FIG. 3 shows an exemplary fault report. Fault report 300 includes a fault report number 310, a date 320 indicating when the fault report was generated, and a message 350 produced by an operator and indicating a failure or other problem observed on a vehicle. Specifically, message 350 reads, “I think engine piston 1 spark plug 2 is broken.” A fault report may have another format and may contain other types of information.
FIG. 4 shows a portion of an exemplary list of assets in accordance with an embodiment. List of assets 400 includes names of components including engine (405), piston 1 (411), piston 2 (421), piston 3 (431), and spark plug 1 (415), spark plug 2 (417), and spark plug 1 (423). The various component names are organized in a hierarchical tree structure which shows that pistons 1 (411), piston 2 (421) and piston 3 (431) are associated with engine (405), that spark plug 1 (415) and spark plug 2 (417) are associated with piston 1 (411), etc.
Typically, an employee assigned to match fault reports to the corresponding components on an asset list must manually find on the asset list the component name that matches the text in the report. In many cases, the asset list is contained in an asset tree that has thousands of nodes, and the employee must find and select the component path that corresponds to a reported issue. This process can be time consuming and costly.
In accordance with an embodiment, an improved method of automatically selecting a component path on an asset tree that corresponds to a reported issue is provided. The method uses both measures of character closeness and semantic similarity to match a query string with a corresponding component name on an asset list. Advantageously, automatically classifying a query string to identify a corresponding path on an asset tree using both measures of closeness and measures of semantic similarity provides improved results compared to existing systems and methods.
FIG. 5 is a flowchart of a method of automatically classifying query strings using measures of closeness and semantic similarity in accordance with an embodiment. The method of FIG. 5 may be used, for example, to match a fault report with a component on an asset list. At step 510, a plurality of object names is defined. The object names may be, for example, names of components of a vehicle. The object names may be contained in a list. At step 520, a query string is defined. The query string may include, for example, text extracted from a fault report. At step 530, a first set that includes a plurality of first query string-object name pairs is generated based on the plurality of object names and the query string. For example, the first set may include every possible query string-object name combination that may be generated based on the query string and the list of assets. At step 540, a closeness score is determined for each first query string-object name pair in the first set. The closeness score represents a measure of how close the characters and letters of the query string are to those of the object name. Any suitable method may be used to determine a closeness score. At step 550, a second set that includes a plurality of second query string-object name pairs is defined, wherein the second query string-object name pairs are selected from the first set based on the closeness scores. The pairs to be included in the second set may be selected by any suitable method. For example, all pairs having a closeness score above a predetermined level may be included in the second set. Alternatively, the N pairs having the highest closeness scores may be included in the second set. At step 560, a measure of semantic similarity is determined for each second query string-object name pair in the second set. The measure of semantic similarity indicates how close the query string and the object name are in meaning. Any suitable algorithm adapted to generate a measure of semantic similarity may be used. At step 570, a third set of third query string-object name pairs is defined, wherein the third query string-object name pairs are selected from the second set based on the measures of semantic similarity. The pairs to be included in the third set may be selected using any suitable method. For example, all pairs having a measure of semantic similarity above a predetermined level may be included in the third set. Alternatively, the N pairs having the N highest measures of semantic similarity may be included in the third set. One or more of the third query string-object name pairs in the third set may be selected as the resulting matches.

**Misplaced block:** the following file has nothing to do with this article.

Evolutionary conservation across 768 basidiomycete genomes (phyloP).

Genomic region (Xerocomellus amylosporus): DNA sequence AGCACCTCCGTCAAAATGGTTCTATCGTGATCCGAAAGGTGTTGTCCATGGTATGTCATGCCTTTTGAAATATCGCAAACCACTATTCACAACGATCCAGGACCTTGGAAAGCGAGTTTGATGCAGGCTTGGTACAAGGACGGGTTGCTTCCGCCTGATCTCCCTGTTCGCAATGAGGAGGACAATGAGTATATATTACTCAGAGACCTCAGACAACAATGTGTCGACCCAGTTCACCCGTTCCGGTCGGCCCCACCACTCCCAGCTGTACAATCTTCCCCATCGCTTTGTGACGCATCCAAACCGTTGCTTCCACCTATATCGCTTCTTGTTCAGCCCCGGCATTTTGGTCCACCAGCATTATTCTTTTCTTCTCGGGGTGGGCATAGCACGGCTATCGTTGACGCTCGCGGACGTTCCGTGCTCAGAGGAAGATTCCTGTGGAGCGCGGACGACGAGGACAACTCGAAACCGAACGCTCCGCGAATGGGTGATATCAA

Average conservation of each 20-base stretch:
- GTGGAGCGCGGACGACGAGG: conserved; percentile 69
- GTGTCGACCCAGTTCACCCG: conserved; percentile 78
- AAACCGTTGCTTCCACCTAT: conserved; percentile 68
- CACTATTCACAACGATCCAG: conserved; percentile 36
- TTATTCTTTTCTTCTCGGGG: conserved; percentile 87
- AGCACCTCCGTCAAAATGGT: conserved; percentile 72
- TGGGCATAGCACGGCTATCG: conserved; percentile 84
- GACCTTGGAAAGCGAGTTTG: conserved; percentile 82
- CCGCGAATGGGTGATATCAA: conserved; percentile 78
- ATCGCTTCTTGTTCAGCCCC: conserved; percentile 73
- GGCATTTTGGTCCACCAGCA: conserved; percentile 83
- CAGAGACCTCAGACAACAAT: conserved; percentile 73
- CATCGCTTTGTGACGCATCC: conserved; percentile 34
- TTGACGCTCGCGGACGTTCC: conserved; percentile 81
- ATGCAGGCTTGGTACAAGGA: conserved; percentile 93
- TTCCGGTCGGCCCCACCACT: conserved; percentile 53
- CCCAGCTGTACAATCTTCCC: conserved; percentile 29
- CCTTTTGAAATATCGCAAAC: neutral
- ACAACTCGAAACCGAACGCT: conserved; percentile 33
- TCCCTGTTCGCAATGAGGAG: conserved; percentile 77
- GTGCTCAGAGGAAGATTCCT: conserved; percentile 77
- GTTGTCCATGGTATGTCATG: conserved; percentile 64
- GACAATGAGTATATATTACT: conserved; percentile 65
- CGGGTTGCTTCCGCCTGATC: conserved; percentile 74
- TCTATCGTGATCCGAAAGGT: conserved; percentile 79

The method of FIG. 5 may be applied using any suitable methods for determining closeness scores and measures of semantic similarity. For example, in one embodiment, an approximate string matching technique may be used to determine closeness scores and a semantic matching language model may be used to determine measures of semantic similarity. In other embodiments, other methods may be used.